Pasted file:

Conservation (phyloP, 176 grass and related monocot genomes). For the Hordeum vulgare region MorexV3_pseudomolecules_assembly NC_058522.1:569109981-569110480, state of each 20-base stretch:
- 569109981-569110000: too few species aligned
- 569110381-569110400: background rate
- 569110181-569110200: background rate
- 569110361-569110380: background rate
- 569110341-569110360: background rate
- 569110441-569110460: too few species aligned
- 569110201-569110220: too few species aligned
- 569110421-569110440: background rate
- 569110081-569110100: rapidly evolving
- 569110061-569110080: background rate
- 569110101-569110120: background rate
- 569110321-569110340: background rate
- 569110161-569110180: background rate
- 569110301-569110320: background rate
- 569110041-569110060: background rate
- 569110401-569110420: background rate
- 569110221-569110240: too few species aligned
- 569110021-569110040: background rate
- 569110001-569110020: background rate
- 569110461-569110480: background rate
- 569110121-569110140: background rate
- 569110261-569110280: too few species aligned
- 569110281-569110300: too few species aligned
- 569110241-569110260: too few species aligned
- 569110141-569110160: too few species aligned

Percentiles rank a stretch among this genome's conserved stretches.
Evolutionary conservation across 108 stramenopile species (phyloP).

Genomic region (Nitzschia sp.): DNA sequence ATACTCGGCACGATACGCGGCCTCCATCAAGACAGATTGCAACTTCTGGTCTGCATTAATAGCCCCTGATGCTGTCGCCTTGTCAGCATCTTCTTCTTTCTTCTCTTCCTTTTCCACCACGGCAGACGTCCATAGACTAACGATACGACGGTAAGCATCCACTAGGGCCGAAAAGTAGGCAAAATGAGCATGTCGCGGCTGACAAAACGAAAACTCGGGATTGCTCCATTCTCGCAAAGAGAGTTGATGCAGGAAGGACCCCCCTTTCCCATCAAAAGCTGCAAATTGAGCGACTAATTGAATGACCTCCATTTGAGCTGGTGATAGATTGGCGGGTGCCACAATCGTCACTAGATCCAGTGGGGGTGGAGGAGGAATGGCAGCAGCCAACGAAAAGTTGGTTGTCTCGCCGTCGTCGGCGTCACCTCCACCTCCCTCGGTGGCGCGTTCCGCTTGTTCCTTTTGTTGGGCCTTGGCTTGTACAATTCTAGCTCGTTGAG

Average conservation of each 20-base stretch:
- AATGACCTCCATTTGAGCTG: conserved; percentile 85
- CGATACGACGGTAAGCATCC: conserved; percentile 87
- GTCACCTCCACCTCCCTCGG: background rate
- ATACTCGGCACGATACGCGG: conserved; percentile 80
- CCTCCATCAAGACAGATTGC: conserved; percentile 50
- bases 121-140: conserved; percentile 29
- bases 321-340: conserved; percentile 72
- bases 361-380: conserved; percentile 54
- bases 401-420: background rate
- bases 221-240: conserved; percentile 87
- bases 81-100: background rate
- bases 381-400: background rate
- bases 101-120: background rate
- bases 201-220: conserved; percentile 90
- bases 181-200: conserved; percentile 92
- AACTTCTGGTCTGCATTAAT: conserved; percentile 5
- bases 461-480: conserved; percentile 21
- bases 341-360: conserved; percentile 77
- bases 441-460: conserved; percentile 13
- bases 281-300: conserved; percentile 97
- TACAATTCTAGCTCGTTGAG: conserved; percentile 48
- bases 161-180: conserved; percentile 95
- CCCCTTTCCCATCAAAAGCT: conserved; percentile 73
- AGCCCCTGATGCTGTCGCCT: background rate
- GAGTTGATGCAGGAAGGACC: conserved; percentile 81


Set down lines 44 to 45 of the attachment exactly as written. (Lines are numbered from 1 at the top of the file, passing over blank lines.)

- bases 201-220: conserved; percentile 90
- bases 181-200: conserved; percentile 92